I’m a big Green Lantern fan. From his days on Super Friends to the comics and the Super Powers action figure. Something about the Gil Kane-designed costume, green light constructions and devil-may-care attitude made GL one of the heavy hitters in my book. Tales of the Green Lantern Corps arrived at just the right time for me, showing Hal Jordan as part of a massive interplanetary force yet uniquely fearless and determined to defeat a threat so great that it could rewrite history.
When he was revived and brought into comic book prominence thanks to the Sinestro Corps War, I was overjoyed.
As ‘the comic book guy,’ I’m often the point of reference for this kind of thing. After all, that’s why I started this blog as many of the somewhat obscure hobbies (from super hero movies to cartoons and of course Doctor Who) were becoming relevant to the pop culture elite. Almost immediately I was met with the question ‘who’s Green Lantern?’ and my answer seldom made the situation better. ‘A guy with a magic ring fighting villains as part of an alien police force’ didn’t really make GL’s obscurity any easier to get excited about. Romantic/comic actor Ryan Reynolds getting cast as the lead made my case even flimsier.
Developing an unknown superhero for the big screen is not an automatic flop. Look at what Marvel accomplished with Iron Man to see how it’s done. However, Warner Bros. missed the mark with Green Lantern, which is unfortunate for so many reasons. A mixture of super hero and sci-fi, this flick should have enjoyed an almost universal appeal. Sadly, that wasn’t the case. Nevertheless, a sequel is still planned so we have that to look forward to.
Finally out on DVD, Green Lantern has been released as an extended cut on Blu-ray.
Tony ‘G-Man’ Guerrero over at Comic Vine News has provided his own verdict… and it’s mixed.
Green Lantern is making its way to Blu-ray and DVD (as well as a 3D home version). Comic fans looked forward to the movie but it wasn’t quite all that we hoped it would be.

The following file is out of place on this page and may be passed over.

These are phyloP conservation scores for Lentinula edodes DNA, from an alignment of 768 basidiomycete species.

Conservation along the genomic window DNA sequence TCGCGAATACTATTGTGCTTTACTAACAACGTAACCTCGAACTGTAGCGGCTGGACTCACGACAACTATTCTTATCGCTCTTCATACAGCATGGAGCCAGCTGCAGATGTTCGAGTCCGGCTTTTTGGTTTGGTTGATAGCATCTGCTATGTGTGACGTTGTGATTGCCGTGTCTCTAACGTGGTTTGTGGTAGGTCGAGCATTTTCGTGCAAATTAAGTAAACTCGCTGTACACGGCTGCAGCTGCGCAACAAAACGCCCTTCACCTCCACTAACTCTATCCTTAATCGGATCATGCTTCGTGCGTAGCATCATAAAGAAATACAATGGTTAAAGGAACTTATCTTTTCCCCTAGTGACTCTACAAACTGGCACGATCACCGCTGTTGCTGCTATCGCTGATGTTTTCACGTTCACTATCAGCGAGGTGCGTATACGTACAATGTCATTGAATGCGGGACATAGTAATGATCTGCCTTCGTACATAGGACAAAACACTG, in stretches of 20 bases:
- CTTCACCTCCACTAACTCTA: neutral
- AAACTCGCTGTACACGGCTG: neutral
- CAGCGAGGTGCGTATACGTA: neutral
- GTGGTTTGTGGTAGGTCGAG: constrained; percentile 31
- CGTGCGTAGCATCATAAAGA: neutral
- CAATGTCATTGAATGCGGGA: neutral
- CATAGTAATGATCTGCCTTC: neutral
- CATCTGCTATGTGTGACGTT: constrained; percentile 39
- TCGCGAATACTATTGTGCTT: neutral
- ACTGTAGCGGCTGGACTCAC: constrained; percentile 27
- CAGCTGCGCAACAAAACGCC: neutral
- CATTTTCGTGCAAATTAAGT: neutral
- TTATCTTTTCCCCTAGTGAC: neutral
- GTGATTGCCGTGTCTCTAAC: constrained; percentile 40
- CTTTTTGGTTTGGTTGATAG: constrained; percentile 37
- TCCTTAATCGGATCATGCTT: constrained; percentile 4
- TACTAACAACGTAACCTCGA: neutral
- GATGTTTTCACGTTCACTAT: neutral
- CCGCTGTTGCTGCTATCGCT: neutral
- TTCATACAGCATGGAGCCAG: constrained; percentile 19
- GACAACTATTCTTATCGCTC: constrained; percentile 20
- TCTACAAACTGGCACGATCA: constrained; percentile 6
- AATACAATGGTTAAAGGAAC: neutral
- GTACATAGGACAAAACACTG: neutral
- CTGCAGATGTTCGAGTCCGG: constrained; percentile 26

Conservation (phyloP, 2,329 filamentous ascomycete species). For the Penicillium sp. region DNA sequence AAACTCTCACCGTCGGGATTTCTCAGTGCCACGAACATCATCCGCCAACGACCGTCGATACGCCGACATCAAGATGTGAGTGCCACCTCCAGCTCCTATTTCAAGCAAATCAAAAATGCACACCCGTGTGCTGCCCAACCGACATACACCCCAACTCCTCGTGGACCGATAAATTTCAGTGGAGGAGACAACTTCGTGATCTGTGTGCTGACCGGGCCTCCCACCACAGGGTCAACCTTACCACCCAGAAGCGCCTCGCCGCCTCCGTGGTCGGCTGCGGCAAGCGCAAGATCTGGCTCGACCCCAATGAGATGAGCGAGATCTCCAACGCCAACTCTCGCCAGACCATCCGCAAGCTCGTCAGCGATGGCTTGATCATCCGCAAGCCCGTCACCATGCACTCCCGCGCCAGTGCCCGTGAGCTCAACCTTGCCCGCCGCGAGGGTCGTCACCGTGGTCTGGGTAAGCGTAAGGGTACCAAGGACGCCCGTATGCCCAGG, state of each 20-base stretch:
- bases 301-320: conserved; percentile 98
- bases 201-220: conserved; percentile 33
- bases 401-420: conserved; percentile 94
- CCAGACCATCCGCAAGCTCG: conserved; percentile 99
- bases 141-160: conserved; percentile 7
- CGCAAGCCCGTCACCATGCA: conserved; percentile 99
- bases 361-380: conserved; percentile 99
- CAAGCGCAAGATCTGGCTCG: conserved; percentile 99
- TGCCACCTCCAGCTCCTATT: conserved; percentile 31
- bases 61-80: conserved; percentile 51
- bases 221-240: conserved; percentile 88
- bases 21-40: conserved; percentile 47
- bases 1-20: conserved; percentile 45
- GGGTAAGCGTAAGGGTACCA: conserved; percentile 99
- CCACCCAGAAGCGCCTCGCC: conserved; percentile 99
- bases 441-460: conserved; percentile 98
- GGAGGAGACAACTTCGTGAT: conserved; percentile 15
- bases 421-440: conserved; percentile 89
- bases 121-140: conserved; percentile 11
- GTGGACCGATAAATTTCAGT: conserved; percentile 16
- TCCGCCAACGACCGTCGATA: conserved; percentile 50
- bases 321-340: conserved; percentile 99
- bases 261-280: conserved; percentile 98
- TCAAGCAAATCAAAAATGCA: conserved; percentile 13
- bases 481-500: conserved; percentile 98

What really got me interested in this release was the fact that it includes an extended cut (not available in 3D or on the DVD). The movie was nearly two hours but a couple of my complaints was Hal’s time on Oa and his learning period before facing Hector for the first time felt too brief. It was my hope that the extended portions would address these issues and the idea of seeing more of Oa was exciting.
After watching the extended version, I almost didn’t notice what had been added. The extended version does run about nine minutes longer. It turns out the extra footage pretty much occurs at the very beginning. We see young Hal at home and sneaking off to see his dad’s test flight (and we know how that ends). A little of this footage was seen in flashbacks when Hal’s jet was about to crash. Seeing the full footage was reminiscent to Geoff Johns’ ‘Secret Origin’ issues.
Many comments I’ve seen about the extended version were questions asking if the extra footage makes the movie better. The answer is, not really. It helps to get a better sense of Hal. It helps you understand why he lives his life so recklessly and it was a nice touch seeing that Hal, Carol and even Hector knew each other since they were kids. The extra footage did not fix the timing issues or moments of silliness with Hector or Parallax. It was good to see but it didn’t completely change the movie. After the incident with Hal’s father, it goes to the present and original beginning of the movie.
Despite being an extended cut (only nine minutes), there were still just over seven minutes of other scenes not used. Some of them are not complete with special effects but there was some scenes with them. The strangest one involves Hector Hammond and one of his hamsters. There’s also a different scene with Hal arriving on Oa asking Sinestro for help on Earth against Parallax (it’s weird seeing the two in their filming suits rather than the shiny glowing ones in the movie), Hal talks to Carol about getting to safety before Parallax arrives and a scene with Hal’s brother and nephew preparing to seek shelter.
Another great move was the inclusion of a digital copy Justice League #1. While it might not be the best introduction for non-comic book readers, the fact that it features the first encounter between Batman and Hal Jordan could be enough to get some to seek out the comics. The comic reader operates similarly to comiXology’s reader but doesn’t fully zoom in on individual panels.
But what do think?
Weigh in with your opinion by leaving a comment.